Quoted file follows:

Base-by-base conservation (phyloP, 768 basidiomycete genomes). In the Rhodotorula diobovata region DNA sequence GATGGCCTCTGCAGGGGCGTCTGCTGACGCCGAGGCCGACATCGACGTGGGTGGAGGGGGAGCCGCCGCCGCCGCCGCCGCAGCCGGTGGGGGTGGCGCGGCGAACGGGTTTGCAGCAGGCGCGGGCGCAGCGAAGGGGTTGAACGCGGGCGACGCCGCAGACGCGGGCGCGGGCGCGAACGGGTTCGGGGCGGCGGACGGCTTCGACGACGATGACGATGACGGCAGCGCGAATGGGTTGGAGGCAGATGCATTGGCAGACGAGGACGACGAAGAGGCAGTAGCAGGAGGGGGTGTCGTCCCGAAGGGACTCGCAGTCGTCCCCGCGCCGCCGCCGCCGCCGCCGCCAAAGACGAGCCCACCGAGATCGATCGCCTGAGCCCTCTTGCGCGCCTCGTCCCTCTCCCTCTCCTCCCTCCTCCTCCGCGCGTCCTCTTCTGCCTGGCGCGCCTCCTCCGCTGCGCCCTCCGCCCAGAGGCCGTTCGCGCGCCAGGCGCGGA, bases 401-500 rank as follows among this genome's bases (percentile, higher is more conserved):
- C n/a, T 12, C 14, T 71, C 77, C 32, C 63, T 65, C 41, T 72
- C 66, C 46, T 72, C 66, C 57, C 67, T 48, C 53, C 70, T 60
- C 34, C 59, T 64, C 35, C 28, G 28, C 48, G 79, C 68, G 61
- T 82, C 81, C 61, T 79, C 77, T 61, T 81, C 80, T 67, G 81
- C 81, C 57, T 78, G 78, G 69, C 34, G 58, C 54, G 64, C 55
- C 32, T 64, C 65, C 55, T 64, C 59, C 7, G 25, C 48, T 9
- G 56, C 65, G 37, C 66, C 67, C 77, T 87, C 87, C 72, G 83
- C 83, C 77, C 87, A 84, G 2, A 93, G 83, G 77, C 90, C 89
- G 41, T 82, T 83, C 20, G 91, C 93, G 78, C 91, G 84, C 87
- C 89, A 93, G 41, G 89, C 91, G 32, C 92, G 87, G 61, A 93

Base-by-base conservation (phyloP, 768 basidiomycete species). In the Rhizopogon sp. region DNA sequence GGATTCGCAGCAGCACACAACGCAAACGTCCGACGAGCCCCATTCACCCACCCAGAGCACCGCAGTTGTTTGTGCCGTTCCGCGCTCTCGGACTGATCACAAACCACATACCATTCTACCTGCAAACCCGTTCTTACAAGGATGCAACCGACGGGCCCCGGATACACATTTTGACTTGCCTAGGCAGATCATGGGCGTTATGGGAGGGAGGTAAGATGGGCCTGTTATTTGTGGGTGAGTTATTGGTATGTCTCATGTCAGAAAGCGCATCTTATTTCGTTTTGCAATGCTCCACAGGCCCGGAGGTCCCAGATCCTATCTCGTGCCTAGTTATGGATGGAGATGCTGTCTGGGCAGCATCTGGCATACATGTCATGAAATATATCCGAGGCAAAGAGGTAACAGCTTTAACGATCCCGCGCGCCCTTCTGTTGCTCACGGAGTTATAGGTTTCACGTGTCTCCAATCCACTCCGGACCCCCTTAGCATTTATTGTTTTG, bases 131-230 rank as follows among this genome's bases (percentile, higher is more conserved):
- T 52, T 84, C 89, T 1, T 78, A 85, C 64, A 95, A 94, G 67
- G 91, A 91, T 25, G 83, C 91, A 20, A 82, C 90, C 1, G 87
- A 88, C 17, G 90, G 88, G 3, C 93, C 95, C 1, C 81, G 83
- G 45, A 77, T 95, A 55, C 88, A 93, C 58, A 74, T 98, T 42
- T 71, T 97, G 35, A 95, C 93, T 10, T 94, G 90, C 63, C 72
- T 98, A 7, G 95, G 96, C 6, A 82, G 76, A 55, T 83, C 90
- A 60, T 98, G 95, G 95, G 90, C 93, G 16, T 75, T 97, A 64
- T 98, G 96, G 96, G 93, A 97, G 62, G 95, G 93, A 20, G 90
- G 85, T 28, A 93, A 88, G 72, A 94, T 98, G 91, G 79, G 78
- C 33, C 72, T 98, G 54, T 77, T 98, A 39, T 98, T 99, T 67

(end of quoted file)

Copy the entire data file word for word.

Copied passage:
Base-by-base conservation (phyloP, 768 basidiomycete genomes). In the Rhodotorula diobovata region DNA sequence GATGGCCTCTGCAGGGGCGTCTGCTGACGCCGAGGCCGACATCGACGTGGGTGGAGGGGGAGCCGCCGCCGCCGCCGCCGCAGCCGGTGGGGGTGGCGCGGCGAACGGGTTTGCAGCAGGCGCGGGCGCAGCGAAGGGGTTGAACGCGGGCGACGCCGCAGACGCGGGCGCGGGCGCGAACGGGTTCGGGGCGGCGGACGGCTTCGACGACGATGACGATGACGGCAGCGCGAATGGGTTGGAGGCAGATGCATTGGCAGACGAGGACGACGAAGAGGCAGTAGCAGGAGGGGGTGTCGTCCCGAAGGGACTCGCAGTCGTCCCCGCGCCGCCGCCGCCGCCGCCGCCAAAGACGAGCCCACCGAGATCGATCGCCTGAGCCCTCTTGCGCGCCTCGTCCCTCTCCCTCTCCTCCCTCCTCCTCCGCGCGTCCTCTTCTGCCTGGCGCGCCTCCTCCGCTGCGCCCTCCGCCCAGAGGCCGTTCGCGCGCCAGGCGCGGA, bases 401-500 rank as follows among this genome's bases (percentile, higher is more conserved):
- C n/a, T 12, C 14, T 71, C 77, C 32, C 63, T 65, C 41, T 72
- C 66, C 46, T 72, C 66, C 57, C 67, T 48, C 53, C 70, T 60
- C 34, C 59, T 64, C 35, C 28, G 28, C 48, G 79, C 68, G 61
- T 82, C 81, C 61, T 79, C 77, T 61, T 81, C 80, T 67, G 81
- C 81, C 57, T 78, G 78, G 69, C 34, G 58, C 54, G 64, C 55
- C 32, T 64, C 65, C 55, T 64, C 59, C 7, G 25, C 48, T 9
- G 56, C 65, G 37, C 66, C 67, C 77, T 87, C 87, C 72, G 83
- C 83, C 77, C 87, A 84, G 2, A 93, G 83, G 77, C 90, C 89
- G 41, T 82, T 83, C 20, G 91, C 93, G 78, C 91, G 84, C 87
- C 89, A 93, G 41, G 89, C 91, G 32, C 92, G 87, G 61, A 93

Base-by-base conservation (phyloP, 768 basidiomycete species). In the Rhizopogon sp. region DNA sequence GGATTCGCAGCAGCACACAACGCAAACGTCCGACGAGCCCCATTCACCCACCCAGAGCACCGCAGTTGTTTGTGCCGTTCCGCGCTCTCGGACTGATCACAAACCACATACCATTCTACCTGCAAACCCGTTCTTACAAGGATGCAACCGACGGGCCCCGGATACACATTTTGACTTGCCTAGGCAGATCATGGGCGTTATGGGAGGGAGGTAAGATGGGCCTGTTATTTGTGGGTGAGTTATTGGTATGTCTCATGTCAGAAAGCGCATCTTATTTCGTTTTGCAATGCTCCACAGGCCCGGAGGTCCCAGATCCTATCTCGTGCCTAGTTATGGATGGAGATGCTGTCTGGGCAGCATCTGGCATACATGTCATGAAATATATCCGAGGCAAAGAGGTAACAGCTTTAACGATCCCGCGCGCCCTTCTGTTGCTCACGGAGTTATAGGTTTCACGTGTCTCCAATCCACTCCGGACCCCCTTAGCATTTATTGTTTTG, bases 131-230 rank as follows among this genome's bases (percentile, higher is more conserved):
- T 52, T 84, C 89, T 1, T 78, A 85, C 64, A 95, A 94, G 67
- G 91, A 91, T 25, G 83, C 91, A 20, A 82, C 90, C 1, G 87
- A 88, C 17, G 90, G 88, G 3, C 93, C 95, C 1, C 81, G 83
- G 45, A 77, T 95, A 55, C 88, A 93, C 58, A 74, T 98, T 42
- T 71, T 97, G 35, A 95, C 93, T 10, T 94, G 90, C 63, C 72
- T 98, A 7, G 95, G 96, C 6, A 82, G 76, A 55, T 83, C 90
- A 60, T 98, G 95, G 95, G 90, C 93, G 16, T 75, T 97, A 64
- T 98, G 96, G 96, G 93, A 97, G 62, G 95, G 93, A 20, G 90
- G 85, T 28, A 93, A 88, G 72, A 94, T 98, G 91, G 79, G 78
- C 33, C 72, T 98, G 54, T 77, T 98, A 39, T 98, T 99, T 67